Tuesday, April 14, 2015

Low energy cooling with PDEC

Passive downdraft evaporative cooling (PDEC) employs the spraying of microscopic water droplets into the air, a concept borrowed from traditional architecture in Pakistan, Iran, Turkey, and Egypt, according to Kamal. These traditional buildings were topped by wind-catching hoods (malqafs) that pulled air down chimneys and cooled it by directing it across a source of moisture: a pool, a fountain, or porous pots that seeped water. Contemporary PDEC buildings also employ wind catchers but replace the water pots with wet cellulose pads or similar devices. Kamal cites the Torrent Research Centre in Ahmedabad, India, as an excellent example of contemporary use of PDEC. The center was completed in 1999 and has reportedly provided comfortable conditions for occupants while also recording extremely low energy consumption.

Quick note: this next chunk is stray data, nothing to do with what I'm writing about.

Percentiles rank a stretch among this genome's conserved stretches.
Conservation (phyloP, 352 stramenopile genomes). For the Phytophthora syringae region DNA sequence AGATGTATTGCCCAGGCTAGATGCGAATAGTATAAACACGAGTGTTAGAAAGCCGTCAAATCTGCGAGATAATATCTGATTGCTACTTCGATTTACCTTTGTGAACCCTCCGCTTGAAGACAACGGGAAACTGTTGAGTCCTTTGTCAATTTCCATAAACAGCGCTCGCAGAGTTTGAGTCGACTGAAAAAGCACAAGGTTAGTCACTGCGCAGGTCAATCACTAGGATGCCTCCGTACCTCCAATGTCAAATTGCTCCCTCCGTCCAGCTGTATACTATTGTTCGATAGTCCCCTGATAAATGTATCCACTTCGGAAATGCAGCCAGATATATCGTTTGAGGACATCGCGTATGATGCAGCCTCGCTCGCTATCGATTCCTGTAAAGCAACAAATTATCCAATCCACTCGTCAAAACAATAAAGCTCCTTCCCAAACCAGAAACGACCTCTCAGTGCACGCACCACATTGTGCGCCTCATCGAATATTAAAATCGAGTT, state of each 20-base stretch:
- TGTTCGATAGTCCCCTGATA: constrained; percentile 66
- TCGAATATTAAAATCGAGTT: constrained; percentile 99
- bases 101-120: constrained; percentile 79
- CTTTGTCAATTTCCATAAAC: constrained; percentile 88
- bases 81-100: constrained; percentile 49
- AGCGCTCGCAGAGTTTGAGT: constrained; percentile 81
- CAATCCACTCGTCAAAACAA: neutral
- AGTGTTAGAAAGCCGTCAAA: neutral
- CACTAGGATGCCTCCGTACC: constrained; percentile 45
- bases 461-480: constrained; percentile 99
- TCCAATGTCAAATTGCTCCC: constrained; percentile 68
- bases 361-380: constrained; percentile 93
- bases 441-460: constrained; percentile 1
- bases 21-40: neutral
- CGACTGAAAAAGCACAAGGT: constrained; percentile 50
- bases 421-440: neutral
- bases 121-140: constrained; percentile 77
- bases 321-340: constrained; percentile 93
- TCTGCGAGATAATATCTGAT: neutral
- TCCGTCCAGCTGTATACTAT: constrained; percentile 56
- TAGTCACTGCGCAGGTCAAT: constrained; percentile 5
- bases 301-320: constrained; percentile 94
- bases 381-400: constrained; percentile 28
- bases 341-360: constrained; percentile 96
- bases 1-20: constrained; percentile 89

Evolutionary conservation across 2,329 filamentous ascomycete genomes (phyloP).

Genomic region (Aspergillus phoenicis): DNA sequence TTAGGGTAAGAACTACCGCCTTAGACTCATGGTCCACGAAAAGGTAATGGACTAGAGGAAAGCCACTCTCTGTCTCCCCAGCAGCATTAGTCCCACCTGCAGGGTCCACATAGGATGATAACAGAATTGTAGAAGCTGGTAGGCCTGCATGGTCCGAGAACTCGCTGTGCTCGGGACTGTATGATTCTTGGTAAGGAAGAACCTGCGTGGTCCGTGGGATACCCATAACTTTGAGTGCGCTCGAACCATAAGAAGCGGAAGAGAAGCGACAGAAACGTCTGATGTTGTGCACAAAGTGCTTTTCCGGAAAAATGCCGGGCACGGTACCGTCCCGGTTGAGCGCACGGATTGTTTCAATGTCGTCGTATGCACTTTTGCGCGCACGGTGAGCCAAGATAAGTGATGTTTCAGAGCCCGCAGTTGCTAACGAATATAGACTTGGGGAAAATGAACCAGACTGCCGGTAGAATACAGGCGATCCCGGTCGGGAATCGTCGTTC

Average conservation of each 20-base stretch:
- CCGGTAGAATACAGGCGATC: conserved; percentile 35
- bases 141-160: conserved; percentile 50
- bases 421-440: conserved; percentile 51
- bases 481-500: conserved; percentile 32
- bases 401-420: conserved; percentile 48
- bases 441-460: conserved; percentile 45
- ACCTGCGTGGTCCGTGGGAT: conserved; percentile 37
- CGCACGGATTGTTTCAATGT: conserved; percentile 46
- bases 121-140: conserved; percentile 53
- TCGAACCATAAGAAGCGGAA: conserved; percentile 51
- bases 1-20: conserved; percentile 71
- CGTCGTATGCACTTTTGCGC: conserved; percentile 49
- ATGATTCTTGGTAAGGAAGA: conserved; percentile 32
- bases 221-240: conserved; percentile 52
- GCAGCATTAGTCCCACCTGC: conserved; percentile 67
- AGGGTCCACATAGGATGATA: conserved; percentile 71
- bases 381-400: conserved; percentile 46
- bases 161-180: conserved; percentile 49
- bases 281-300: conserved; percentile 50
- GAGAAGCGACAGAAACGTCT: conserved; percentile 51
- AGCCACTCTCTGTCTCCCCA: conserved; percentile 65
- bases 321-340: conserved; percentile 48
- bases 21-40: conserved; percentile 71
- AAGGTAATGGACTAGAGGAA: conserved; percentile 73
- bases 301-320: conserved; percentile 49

Another example of a hot-climate structure using water and traditional design for cooling is Pearl Academy in Jaipur, India. The building includes a sunken courtyard pool, which architect Manit Rastogi explains functions similarly to a basement, staying cooler than the aboveground air in the summer and warmer in the winter; breezes flowing under the raised building create evaporative cooling currents that push air up through atria and open stairwells.

(7) Solar Energy - Quora
0 14 April, 2015 Source: quora.com

No comments:

Post a Comment